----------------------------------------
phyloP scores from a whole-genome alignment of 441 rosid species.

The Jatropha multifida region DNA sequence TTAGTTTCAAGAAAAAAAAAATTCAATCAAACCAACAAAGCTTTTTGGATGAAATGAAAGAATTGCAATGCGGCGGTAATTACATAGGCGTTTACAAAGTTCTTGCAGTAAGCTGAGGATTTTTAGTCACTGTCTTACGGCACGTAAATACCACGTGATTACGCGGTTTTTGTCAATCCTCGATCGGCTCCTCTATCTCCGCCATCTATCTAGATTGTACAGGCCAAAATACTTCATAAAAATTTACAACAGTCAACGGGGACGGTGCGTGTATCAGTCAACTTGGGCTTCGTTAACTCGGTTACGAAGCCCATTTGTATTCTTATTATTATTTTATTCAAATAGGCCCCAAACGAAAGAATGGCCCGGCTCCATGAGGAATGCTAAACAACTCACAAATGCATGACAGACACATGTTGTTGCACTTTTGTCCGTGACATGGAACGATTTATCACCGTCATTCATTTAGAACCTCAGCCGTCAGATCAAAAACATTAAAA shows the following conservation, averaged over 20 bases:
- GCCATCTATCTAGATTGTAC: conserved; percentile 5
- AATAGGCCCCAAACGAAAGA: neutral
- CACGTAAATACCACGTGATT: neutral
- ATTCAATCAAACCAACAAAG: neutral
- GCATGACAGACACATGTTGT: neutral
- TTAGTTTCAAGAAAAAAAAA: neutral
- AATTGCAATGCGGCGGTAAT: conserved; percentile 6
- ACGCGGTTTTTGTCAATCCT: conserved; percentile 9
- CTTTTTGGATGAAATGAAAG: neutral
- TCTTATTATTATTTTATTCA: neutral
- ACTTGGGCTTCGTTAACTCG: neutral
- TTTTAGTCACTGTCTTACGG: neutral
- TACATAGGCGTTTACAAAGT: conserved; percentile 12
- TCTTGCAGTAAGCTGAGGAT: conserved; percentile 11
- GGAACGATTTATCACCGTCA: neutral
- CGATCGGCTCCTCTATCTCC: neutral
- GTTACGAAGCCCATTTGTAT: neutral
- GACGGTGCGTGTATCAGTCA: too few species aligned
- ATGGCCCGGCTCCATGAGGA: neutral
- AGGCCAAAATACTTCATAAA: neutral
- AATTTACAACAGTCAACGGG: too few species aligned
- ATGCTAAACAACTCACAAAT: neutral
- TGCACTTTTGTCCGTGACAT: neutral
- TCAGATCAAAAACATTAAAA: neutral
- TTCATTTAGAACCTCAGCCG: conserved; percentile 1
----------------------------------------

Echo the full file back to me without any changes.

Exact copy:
phyloP scores from a whole-genome alignment of 441 rosid species.

The Jatropha multifida region DNA sequence TTAGTTTCAAGAAAAAAAAAATTCAATCAAACCAACAAAGCTTTTTGGATGAAATGAAAGAATTGCAATGCGGCGGTAATTACATAGGCGTTTACAAAGTTCTTGCAGTAAGCTGAGGATTTTTAGTCACTGTCTTACGGCACGTAAATACCACGTGATTACGCGGTTTTTGTCAATCCTCGATCGGCTCCTCTATCTCCGCCATCTATCTAGATTGTACAGGCCAAAATACTTCATAAAAATTTACAACAGTCAACGGGGACGGTGCGTGTATCAGTCAACTTGGGCTTCGTTAACTCGGTTACGAAGCCCATTTGTATTCTTATTATTATTTTATTCAAATAGGCCCCAAACGAAAGAATGGCCCGGCTCCATGAGGAATGCTAAACAACTCACAAATGCATGACAGACACATGTTGTTGCACTTTTGTCCGTGACATGGAACGATTTATCACCGTCATTCATTTAGAACCTCAGCCGTCAGATCAAAAACATTAAAA shows the following conservation, averaged over 20 bases:
- GCCATCTATCTAGATTGTAC: conserved; percentile 5
- AATAGGCCCCAAACGAAAGA: neutral
- CACGTAAATACCACGTGATT: neutral
- ATTCAATCAAACCAACAAAG: neutral
- GCATGACAGACACATGTTGT: neutral
- TTAGTTTCAAGAAAAAAAAA: neutral
- AATTGCAATGCGGCGGTAAT: conserved; percentile 6
- ACGCGGTTTTTGTCAATCCT: conserved; percentile 9
- CTTTTTGGATGAAATGAAAG: neutral
- TCTTATTATTATTTTATTCA: neutral
- ACTTGGGCTTCGTTAACTCG: neutral
- TTTTAGTCACTGTCTTACGG: neutral
- TACATAGGCGTTTACAAAGT: conserved; percentile 12
- TCTTGCAGTAAGCTGAGGAT: conserved; percentile 11
- GGAACGATTTATCACCGTCA: neutral
- CGATCGGCTCCTCTATCTCC: neutral
- GTTACGAAGCCCATTTGTAT: neutral
- GACGGTGCGTGTATCAGTCA: too few species aligned
- ATGGCCCGGCTCCATGAGGA: neutral
- AGGCCAAAATACTTCATAAA: neutral
- AATTTACAACAGTCAACGGG: too few species aligned
- ATGCTAAACAACTCACAAAT: neutral
- TGCACTTTTGTCCGTGACAT: neutral
- TCAGATCAAAAACATTAAAA: neutral
- TTCATTTAGAACCTCAGCCG: conserved; percentile 1